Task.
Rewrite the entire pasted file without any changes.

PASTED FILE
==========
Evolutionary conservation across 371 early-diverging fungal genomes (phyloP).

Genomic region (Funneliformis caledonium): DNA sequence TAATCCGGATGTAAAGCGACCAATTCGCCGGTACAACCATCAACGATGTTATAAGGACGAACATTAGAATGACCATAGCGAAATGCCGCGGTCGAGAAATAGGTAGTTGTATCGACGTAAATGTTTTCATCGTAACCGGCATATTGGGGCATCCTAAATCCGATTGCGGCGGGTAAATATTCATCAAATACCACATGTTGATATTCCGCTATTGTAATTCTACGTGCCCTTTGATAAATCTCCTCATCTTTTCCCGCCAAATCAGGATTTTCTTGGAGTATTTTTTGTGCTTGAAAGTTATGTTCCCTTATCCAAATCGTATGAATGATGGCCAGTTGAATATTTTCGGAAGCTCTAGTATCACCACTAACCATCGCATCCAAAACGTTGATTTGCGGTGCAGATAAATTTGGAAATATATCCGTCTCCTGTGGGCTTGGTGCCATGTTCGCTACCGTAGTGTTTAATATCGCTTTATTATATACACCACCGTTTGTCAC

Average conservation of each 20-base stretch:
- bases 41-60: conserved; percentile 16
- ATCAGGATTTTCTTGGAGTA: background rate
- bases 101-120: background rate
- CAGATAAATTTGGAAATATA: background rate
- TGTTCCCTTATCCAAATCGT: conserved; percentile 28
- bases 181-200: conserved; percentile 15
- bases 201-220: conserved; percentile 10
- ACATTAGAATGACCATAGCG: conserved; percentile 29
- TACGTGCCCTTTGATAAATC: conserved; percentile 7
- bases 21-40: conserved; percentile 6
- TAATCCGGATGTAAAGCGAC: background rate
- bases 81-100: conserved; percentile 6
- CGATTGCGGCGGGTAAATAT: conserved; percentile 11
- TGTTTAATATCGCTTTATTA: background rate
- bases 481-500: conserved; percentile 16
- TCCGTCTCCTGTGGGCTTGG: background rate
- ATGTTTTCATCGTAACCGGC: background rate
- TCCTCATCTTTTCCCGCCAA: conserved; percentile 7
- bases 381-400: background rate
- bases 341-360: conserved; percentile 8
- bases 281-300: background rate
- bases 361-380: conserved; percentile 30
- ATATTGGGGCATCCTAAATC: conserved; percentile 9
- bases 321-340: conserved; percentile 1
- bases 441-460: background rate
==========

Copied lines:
Evolutionary conservation across 371 early-diverging fungal genomes (phyloP).

Genomic region (Funneliformis caledonium): DNA sequence TAATCCGGATGTAAAGCGACCAATTCGCCGGTACAACCATCAACGATGTTATAAGGACGAACATTAGAATGACCATAGCGAAATGCCGCGGTCGAGAAATAGGTAGTTGTATCGACGTAAATGTTTTCATCGTAACCGGCATATTGGGGCATCCTAAATCCGATTGCGGCGGGTAAATATTCATCAAATACCACATGTTGATATTCCGCTATTGTAATTCTACGTGCCCTTTGATAAATCTCCTCATCTTTTCCCGCCAAATCAGGATTTTCTTGGAGTATTTTTTGTGCTTGAAAGTTATGTTCCCTTATCCAAATCGTATGAATGATGGCCAGTTGAATATTTTCGGAAGCTCTAGTATCACCACTAACCATCGCATCCAAAACGTTGATTTGCGGTGCAGATAAATTTGGAAATATATCCGTCTCCTGTGGGCTTGGTGCCATGTTCGCTACCGTAGTGTTTAATATCGCTTTATTATATACACCACCGTTTGTCAC

Average conservation of each 20-base stretch:
- bases 41-60: conserved; percentile 16
- ATCAGGATTTTCTTGGAGTA: background rate
- bases 101-120: background rate
- CAGATAAATTTGGAAATATA: background rate
- TGTTCCCTTATCCAAATCGT: conserved; percentile 28
- bases 181-200: conserved; percentile 15
- bases 201-220: conserved; percentile 10
- ACATTAGAATGACCATAGCG: conserved; percentile 29
- TACGTGCCCTTTGATAAATC: conserved; percentile 7
- bases 21-40: conserved; percentile 6
- TAATCCGGATGTAAAGCGAC: background rate
- bases 81-100: conserved; percentile 6
- CGATTGCGGCGGGTAAATAT: conserved; percentile 11
- TGTTTAATATCGCTTTATTA: background rate
- bases 481-500: conserved; percentile 16
- TCCGTCTCCTGTGGGCTTGG: background rate
- ATGTTTTCATCGTAACCGGC: background rate
- TCCTCATCTTTTCCCGCCAA: conserved; percentile 7
- bases 381-400: background rate
- bases 341-360: conserved; percentile 8
- bases 281-300: background rate
- bases 361-380: conserved; percentile 30
- ATATTGGGGCATCCTAAATC: conserved; percentile 9
- bases 321-340: conserved; percentile 1
- bases 441-460: background rate